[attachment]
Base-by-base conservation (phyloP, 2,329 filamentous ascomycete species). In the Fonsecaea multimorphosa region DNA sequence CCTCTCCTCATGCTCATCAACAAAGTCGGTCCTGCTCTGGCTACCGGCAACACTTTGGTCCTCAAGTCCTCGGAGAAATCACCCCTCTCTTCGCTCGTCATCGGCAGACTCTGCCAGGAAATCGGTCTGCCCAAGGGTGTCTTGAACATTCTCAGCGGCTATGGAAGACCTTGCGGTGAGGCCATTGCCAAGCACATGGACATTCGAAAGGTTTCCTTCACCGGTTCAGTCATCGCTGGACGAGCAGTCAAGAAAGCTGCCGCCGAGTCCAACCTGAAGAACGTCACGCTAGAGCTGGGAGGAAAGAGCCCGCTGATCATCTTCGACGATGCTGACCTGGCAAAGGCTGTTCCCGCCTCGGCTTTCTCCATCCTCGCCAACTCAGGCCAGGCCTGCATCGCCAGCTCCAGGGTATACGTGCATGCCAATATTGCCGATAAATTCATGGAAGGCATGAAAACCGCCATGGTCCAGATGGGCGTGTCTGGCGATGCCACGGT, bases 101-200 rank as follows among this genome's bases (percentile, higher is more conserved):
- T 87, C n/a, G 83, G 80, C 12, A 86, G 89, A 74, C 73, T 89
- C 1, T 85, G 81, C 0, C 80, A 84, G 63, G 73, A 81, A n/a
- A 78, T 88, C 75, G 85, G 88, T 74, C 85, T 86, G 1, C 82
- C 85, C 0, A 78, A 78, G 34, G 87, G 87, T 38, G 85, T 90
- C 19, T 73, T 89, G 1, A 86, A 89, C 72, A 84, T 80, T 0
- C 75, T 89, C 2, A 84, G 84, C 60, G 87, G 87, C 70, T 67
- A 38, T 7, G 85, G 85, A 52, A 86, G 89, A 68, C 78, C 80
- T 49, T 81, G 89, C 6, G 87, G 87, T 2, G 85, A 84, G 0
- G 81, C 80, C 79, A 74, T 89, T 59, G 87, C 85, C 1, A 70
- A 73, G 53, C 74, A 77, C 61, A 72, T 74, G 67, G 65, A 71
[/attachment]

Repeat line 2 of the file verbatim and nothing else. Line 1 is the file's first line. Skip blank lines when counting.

- T 87, C n/a, G 83, G 80, C 12, A 86, G 89, A 74, C 73, T 89